Purchases made, according to a July report from nonprofit government spending watchdog Open the Books include: $330,000 for a glass-art installation in Palo Alto, $21,500 for an artificial 27-foot Christmas tree, $32,000 for 62 “local image” pictures for the San Francisco VA facility, $100,000 for a “Ribbons of Honor” glass sculpture for a VA outpatient center in Anchorage, AK, $65,000 for artwork for the “interior commons wall and $30,000 for the canteen artwork,  and a ridiculous $1.3 million for the installation of a rock sculpture outside a mental health center.

But probably the most outrageous purchases were the “Helmick Sculpture” at a cost of $385,000 and a parking garage exterior wall facade at a cost of $285,000, which were installed the Palo Alto Polytrauma and Blind Rehabilitation Center; yes, a facility that serves the needs of blind veterans.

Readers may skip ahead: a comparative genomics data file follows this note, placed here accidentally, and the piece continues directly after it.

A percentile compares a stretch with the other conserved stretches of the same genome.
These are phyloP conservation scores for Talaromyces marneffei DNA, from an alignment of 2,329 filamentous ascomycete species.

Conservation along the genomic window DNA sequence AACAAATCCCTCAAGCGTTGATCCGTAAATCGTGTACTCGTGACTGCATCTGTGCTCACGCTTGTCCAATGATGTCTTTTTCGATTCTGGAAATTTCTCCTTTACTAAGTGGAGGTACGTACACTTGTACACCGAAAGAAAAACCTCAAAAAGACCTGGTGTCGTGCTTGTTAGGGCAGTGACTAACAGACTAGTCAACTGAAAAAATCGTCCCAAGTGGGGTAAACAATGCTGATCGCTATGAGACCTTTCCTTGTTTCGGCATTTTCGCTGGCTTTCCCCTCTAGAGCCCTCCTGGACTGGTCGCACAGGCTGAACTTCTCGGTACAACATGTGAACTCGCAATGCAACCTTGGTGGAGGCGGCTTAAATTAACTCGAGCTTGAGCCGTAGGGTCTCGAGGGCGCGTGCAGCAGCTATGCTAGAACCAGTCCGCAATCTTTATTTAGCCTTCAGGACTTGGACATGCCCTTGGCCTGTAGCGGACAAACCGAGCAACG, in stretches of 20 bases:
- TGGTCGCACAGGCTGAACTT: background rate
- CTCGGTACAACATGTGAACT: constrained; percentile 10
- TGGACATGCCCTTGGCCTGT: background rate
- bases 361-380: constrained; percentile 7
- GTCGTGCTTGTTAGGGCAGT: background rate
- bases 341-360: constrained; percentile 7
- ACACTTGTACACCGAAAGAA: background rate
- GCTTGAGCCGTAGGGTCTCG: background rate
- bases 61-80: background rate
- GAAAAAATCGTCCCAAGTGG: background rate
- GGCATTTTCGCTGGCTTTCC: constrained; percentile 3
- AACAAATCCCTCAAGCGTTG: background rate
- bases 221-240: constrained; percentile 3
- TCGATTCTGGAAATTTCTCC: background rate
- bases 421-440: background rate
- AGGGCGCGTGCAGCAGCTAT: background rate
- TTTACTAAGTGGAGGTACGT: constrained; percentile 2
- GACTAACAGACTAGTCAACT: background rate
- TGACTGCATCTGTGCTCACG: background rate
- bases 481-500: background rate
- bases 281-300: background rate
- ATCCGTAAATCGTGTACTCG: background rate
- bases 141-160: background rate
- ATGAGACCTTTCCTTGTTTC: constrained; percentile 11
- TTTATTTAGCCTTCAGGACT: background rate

“The VA’s flawed priorities are actively hurting our veterans — on the backs of American taxpayers,” said Dan Caldwell, vice president of policy and communications at Concerned Veterans for America. “While veterans nationwide are struggling to receive basic healthcare, the VA is spending hundreds of thousands of dollars on sculptures,”

Anthony Hardie of Veterans for Common Sense said, “There are much more pressing needs and systemic problems at VA facilities around the country that need to be addressed before the VA spends millions of taxpayer dollars on lavish new artwork, including fixing VA’s suicide hotline so it can always provide immediate assistance.”